MPEG-4 Audio Lossless Coding

Audio Lossless Coding
An extension to the MPEG-4 Part 3 audio standard to allow lossless audio compression.

MPEG-4 Audio Lossless Coding, also known as MPEG-4 ALS, is an extension to the MPEG-4 Part 3 audio standard to allow lossless audio compression. The extension was finalized in December 2005 and published as ISO/IEC 14496-3:2005/Amd 2:2006 in 2006. The latest description of MPEG-4 ALS was published as subpart 11 of the MPEG-4 Audio standard (ISO/IEC 14496-3:2009) (4th edition) in August 2009.

MPEG-4 ALS combines together a short-term predictor and a long term predictor. The short-term predictor is similar to FLAC in its operation - it is a quantized LPC predictor with a losslessly coded residual using Golomb Rice Coding or Block Gilbert Moore Coding (BGMC). The long term predictor is modeled by 5 long-term weighted residues, each with its own lag (delay). The lag can be hundreds of samples. This predictor improves the compression for sounds with rich harmonics (containing multiples of a single fundamental frequency, locked in phase) present in many musical instruments and the human voice.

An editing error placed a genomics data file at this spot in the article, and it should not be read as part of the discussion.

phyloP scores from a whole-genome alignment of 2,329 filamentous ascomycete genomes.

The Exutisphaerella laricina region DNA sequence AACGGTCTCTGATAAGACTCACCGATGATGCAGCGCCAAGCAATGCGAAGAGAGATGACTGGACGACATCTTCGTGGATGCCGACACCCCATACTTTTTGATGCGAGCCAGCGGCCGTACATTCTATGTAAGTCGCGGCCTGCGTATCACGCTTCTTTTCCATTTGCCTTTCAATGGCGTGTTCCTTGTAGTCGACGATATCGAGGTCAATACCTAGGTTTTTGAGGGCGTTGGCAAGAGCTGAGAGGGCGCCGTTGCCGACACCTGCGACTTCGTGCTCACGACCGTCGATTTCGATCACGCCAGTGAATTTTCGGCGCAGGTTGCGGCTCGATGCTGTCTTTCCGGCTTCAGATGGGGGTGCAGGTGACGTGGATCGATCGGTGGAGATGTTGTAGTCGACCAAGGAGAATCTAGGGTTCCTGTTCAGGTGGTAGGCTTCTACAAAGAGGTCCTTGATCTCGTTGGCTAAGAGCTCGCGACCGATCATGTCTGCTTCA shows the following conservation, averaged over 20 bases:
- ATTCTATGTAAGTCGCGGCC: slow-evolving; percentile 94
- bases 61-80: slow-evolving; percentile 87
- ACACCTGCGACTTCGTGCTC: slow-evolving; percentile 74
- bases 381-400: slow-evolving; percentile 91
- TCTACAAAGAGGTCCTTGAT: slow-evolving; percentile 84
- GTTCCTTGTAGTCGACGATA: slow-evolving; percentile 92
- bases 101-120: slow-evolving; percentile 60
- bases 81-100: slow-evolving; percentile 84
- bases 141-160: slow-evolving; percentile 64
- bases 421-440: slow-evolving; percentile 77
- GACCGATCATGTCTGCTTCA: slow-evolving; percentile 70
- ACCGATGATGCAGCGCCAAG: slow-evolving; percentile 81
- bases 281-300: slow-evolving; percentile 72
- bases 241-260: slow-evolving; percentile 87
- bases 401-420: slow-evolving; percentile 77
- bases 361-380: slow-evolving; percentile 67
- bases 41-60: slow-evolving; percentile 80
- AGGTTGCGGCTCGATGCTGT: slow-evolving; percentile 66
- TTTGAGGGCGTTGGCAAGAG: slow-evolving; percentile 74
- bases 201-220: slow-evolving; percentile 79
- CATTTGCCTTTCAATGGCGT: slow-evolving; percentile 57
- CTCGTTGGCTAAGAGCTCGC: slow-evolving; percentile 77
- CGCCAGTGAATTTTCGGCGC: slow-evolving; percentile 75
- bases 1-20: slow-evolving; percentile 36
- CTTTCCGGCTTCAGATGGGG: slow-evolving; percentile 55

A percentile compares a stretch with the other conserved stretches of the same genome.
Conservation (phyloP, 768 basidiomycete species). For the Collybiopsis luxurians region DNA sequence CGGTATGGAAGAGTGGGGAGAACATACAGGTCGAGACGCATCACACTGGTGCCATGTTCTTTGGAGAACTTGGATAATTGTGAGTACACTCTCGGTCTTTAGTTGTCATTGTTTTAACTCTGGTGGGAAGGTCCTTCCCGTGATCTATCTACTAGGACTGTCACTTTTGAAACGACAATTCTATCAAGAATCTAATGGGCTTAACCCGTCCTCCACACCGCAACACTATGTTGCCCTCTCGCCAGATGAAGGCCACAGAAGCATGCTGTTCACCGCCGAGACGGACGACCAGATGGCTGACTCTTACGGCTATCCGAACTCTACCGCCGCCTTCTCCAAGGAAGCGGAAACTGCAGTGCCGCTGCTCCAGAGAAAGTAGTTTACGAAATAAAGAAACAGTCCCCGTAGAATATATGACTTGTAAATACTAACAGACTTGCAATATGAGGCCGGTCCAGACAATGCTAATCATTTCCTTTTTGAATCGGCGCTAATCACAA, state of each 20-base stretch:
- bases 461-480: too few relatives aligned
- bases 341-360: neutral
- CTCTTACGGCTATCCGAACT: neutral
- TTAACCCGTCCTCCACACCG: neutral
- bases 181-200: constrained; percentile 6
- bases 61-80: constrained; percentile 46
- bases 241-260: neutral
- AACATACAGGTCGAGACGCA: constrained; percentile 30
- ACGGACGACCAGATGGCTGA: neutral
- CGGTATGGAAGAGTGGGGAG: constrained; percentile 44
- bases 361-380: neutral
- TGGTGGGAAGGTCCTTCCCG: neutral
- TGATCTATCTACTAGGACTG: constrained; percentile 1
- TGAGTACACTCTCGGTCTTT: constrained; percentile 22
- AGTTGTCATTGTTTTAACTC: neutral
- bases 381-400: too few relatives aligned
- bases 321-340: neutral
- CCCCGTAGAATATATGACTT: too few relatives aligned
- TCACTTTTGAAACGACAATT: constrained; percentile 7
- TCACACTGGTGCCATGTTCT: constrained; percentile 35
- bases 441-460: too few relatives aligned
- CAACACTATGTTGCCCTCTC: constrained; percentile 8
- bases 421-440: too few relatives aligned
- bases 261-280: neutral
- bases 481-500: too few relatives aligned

• Support for PCM resolutions of up to 32-bit
  • Arbitrary sampling rates (tested up to 192 kHz, higher frequencies such as 384 kHz can be handled with the current specifications)
  • Multi-channel / multi-track support (up to 65536 channels)
  • Fast random access to any part of the encoded data.
  • Tagging
  • Streaming
  • Error correction mechanisms
  • Optional storage in MP4 file format
  • Can be multiplexed with video data using MP4 file format
  • An MPEG-4 Audio profile "ALS Simple Profile".
acronymn
  • MPEG-4 ALS
also known as
  • Audio Lossless Coding
source
Adapted from content published on wikipedia.org
Last modified on May 25, 2020, 7:07 pm
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